On this long road, we Grandmothers got together and organized a group to look for the disappeared children, at first thinking that there were just a few of us, and then realizing to our horror that there were hundreds of us.
Maria Isabel Chorobik de Mariani (1986)

The majority of the children who disappeared in Argentina were kid- napped together with their parents or were born in captivity in the detention camps. Some were murdered. As of 1997, the Grandmothers of the Plaza de Mayo had documented the disappearance of 88 children and 136 pregnant women, but they estimate that the true number of missing children is around 500. The exact number may never be known, because fear is still keeping some abductions unreported. Moreover, when entire families disappeared, no one was left behind to tell what happened to them; and some families probably did not know that their daughters were pregnant at the time of their disappearance.

In 1984 General Ramon Juan Camps, former police chief of the province of Buenos Aires (eventually sentenced to twenty-five years in prison for his role in hundreds of homicides), stated: "Personally, I did not eliminate any child. What I did was to take some of them to charitable organizations so that they could find new parents. Subversive parents teach their children subversion. This has to be stopped." Human rights activist Emilio Mignone was told by Army General Jose Antonio Vaquero that "one of the problems we have to face is that of the children of the disappeared, who will grow up hating the military institutions." In the same vein, a well-known diplomat and politician, Mario Amadeo, reported that the secretary of the presidency called the separation of the children from their families a doctrine established by the high commanders to forestall hatred of the military in the children of the disappeared.

General Camps's plan of finding "new parents" for the children meant, in practice, that many of them were given-like pieces of property or war booty-to highly placed government officials, to members of the military, or to police officers. Others were abandoned in the street or left at orphanages with no information about their origins. In targeting children as part of its repressive policies, the military devised an especially cruel way to discipline those the regime considered "subversives": it robbed them of a future by destroying the identity of their children. The military well understood the importance of families, particularly mothers, in transmitting values and identity from generation to generation, and it punished the women for raising those who would dare challenge the regime. A metaphor commonly employed during the dictatorship was "La Nacion Argentina es una gran familia." The military, as "father," saw itself as "saving" the young from becoming the next generation of subversives. Separating the children from their legitimate families was necessary in order to incorporate them in the "big Argentine family."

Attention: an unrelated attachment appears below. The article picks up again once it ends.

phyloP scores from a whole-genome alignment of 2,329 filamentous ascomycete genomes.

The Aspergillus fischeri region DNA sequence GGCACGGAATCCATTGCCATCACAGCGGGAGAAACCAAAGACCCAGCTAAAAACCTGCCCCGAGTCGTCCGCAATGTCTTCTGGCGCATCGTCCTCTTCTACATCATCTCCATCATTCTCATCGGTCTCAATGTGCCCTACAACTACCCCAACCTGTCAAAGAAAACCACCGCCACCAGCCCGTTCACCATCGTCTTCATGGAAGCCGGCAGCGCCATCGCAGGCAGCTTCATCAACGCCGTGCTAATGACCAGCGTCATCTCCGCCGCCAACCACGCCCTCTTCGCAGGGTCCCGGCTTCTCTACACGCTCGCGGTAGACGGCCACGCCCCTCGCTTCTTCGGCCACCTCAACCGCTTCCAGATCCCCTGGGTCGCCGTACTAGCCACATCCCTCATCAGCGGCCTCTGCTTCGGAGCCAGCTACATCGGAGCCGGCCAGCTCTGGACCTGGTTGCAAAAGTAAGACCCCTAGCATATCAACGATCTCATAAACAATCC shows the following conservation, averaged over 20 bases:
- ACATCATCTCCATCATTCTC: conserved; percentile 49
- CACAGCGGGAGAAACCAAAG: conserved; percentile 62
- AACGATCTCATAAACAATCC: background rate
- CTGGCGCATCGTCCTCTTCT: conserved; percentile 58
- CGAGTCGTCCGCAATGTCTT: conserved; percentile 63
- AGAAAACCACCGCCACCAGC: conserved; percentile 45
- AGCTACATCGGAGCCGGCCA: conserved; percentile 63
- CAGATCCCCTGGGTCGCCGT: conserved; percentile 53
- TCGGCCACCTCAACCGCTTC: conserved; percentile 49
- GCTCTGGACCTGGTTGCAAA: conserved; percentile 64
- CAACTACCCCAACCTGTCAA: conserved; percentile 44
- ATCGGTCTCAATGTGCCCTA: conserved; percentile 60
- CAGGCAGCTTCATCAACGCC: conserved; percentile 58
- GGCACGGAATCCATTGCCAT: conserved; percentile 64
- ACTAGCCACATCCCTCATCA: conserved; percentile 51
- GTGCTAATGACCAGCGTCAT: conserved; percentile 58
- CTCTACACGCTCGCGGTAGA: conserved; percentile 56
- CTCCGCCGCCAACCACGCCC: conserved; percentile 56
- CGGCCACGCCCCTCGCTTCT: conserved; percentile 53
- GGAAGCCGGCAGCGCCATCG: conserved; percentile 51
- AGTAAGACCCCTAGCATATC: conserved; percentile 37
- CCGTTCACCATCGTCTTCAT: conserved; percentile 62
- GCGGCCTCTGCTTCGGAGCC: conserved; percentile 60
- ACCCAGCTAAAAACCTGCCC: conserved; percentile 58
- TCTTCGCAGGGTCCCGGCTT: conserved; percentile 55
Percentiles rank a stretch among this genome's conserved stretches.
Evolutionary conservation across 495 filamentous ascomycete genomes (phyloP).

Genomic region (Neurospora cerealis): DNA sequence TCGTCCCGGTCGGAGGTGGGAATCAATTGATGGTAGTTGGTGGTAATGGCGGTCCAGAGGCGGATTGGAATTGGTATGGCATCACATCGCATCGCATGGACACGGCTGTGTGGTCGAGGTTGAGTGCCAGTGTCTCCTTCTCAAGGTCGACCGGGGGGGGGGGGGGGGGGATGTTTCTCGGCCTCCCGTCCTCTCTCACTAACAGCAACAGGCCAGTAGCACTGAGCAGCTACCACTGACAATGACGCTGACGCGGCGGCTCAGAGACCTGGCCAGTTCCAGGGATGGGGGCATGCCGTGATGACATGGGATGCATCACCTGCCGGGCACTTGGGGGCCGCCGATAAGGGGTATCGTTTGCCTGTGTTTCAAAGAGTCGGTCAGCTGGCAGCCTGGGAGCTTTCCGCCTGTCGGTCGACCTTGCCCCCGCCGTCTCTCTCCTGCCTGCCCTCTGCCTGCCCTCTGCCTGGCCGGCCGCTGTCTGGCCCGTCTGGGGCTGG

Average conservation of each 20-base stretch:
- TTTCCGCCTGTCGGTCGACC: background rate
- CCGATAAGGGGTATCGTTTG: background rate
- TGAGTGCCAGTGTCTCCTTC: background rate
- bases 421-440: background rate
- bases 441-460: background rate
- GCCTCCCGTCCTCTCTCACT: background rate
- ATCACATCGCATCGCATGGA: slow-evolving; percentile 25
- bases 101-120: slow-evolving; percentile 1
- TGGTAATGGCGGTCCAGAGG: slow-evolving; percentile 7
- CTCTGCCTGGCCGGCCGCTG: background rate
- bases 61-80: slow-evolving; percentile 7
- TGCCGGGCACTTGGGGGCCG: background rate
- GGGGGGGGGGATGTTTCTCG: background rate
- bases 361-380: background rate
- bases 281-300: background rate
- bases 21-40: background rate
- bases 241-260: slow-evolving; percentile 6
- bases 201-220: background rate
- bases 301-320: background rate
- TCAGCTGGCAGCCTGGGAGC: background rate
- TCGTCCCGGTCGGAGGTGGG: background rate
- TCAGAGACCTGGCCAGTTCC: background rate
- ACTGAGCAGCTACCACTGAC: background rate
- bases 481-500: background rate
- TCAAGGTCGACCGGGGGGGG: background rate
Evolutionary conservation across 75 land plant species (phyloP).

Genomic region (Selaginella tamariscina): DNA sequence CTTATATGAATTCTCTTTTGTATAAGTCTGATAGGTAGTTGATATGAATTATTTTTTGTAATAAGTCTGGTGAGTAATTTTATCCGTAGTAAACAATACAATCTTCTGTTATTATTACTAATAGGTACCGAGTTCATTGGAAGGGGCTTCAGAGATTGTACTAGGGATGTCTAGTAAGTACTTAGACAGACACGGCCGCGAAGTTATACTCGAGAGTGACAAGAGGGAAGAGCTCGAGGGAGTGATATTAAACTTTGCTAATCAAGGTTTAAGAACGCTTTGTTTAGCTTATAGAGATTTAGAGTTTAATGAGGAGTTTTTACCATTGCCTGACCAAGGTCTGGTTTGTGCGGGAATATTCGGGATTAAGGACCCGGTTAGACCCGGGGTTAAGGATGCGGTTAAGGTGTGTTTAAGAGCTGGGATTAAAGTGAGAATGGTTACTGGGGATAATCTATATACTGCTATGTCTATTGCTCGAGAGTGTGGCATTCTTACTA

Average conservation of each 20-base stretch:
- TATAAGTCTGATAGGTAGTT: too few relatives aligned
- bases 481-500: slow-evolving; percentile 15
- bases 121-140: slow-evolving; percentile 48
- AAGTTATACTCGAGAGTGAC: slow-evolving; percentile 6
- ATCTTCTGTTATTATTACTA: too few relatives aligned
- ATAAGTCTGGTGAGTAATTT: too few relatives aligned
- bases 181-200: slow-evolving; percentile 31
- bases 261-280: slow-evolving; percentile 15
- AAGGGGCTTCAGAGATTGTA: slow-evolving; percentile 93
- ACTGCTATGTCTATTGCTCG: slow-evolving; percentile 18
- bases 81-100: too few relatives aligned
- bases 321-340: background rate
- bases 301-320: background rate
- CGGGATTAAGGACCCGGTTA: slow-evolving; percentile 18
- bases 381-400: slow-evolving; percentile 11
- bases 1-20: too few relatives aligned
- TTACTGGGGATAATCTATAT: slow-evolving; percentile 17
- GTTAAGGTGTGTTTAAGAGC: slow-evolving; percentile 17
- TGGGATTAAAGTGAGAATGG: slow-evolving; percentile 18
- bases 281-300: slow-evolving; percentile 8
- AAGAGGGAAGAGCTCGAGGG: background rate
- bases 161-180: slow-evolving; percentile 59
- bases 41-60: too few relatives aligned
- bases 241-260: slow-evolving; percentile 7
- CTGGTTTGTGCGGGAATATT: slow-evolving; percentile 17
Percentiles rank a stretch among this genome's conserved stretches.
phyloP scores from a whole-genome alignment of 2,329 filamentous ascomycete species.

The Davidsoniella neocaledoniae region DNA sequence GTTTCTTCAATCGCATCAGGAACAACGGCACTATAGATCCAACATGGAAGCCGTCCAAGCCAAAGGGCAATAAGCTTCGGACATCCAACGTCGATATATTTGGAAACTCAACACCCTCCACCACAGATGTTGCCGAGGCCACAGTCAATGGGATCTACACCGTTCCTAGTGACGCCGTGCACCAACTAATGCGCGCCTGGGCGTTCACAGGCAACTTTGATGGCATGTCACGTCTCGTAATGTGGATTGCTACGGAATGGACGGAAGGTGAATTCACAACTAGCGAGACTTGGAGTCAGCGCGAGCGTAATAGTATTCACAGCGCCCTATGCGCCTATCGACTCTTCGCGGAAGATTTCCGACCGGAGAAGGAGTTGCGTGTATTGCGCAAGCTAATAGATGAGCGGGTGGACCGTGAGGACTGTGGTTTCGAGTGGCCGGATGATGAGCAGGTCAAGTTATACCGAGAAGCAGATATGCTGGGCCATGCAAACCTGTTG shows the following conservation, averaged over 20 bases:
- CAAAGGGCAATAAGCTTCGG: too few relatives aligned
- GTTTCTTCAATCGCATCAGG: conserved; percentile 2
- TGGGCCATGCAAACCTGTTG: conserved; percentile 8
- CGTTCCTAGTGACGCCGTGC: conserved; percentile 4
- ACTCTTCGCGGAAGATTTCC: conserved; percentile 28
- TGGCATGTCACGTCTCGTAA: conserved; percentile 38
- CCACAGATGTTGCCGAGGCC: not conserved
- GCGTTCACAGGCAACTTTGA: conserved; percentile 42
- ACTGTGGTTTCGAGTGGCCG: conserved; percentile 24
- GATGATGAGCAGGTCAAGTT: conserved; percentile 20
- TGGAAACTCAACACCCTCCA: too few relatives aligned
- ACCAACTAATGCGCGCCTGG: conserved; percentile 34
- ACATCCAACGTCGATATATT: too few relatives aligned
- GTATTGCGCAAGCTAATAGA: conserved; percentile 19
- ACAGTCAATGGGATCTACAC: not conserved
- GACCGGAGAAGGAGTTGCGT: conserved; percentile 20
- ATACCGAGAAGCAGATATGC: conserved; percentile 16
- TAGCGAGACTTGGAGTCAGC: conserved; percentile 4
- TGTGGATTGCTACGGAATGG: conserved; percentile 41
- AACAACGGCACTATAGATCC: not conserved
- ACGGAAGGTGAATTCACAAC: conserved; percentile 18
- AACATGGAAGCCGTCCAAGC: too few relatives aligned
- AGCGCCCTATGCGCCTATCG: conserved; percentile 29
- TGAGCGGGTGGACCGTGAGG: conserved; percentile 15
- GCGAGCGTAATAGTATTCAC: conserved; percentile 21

The case of Argentina was not unique in Latin America. We know that thirteen Uruguayan children disappeared in the 1970s. They were all kidnapped or born in captivity in Argentina, offering further evidence that the security forces of the two countries undertook joint operations. Recently, evidence has emerged that in the early 198os, during the civil war in El Salvador, children of guerrilla sympathizers and political activists were taken away and either given in adoption to foreigners from Europe and the United States or kept by the military.

The Grandmothers have coined the term desaparecidos con vida {the living disappeared) to describe the condition of these children. As an integral part of the Argentine human rights movement, the Grand- mothers' Association seeks truth and justice on many fronts, but its primary purpose is the identification and reunion of these children with their families. The Grandmothers feel great urgency, for they know that every day that goes by is one more day in which their grandchildren are being socialized in a world with a set of values dramatically different from those their parents envisioned for them.


On November 25, 1976, the day after the armed attack on, and destruction of, her son's house, Maria Isabel Chorobik de Mariani (known to her friends as "Chicha ") learned of the death of her daughter- in-law and the disappearance of her three-month-old granddaughter. She had gone to visit her ailing father. When she came back to her home, she found that she also had become a target: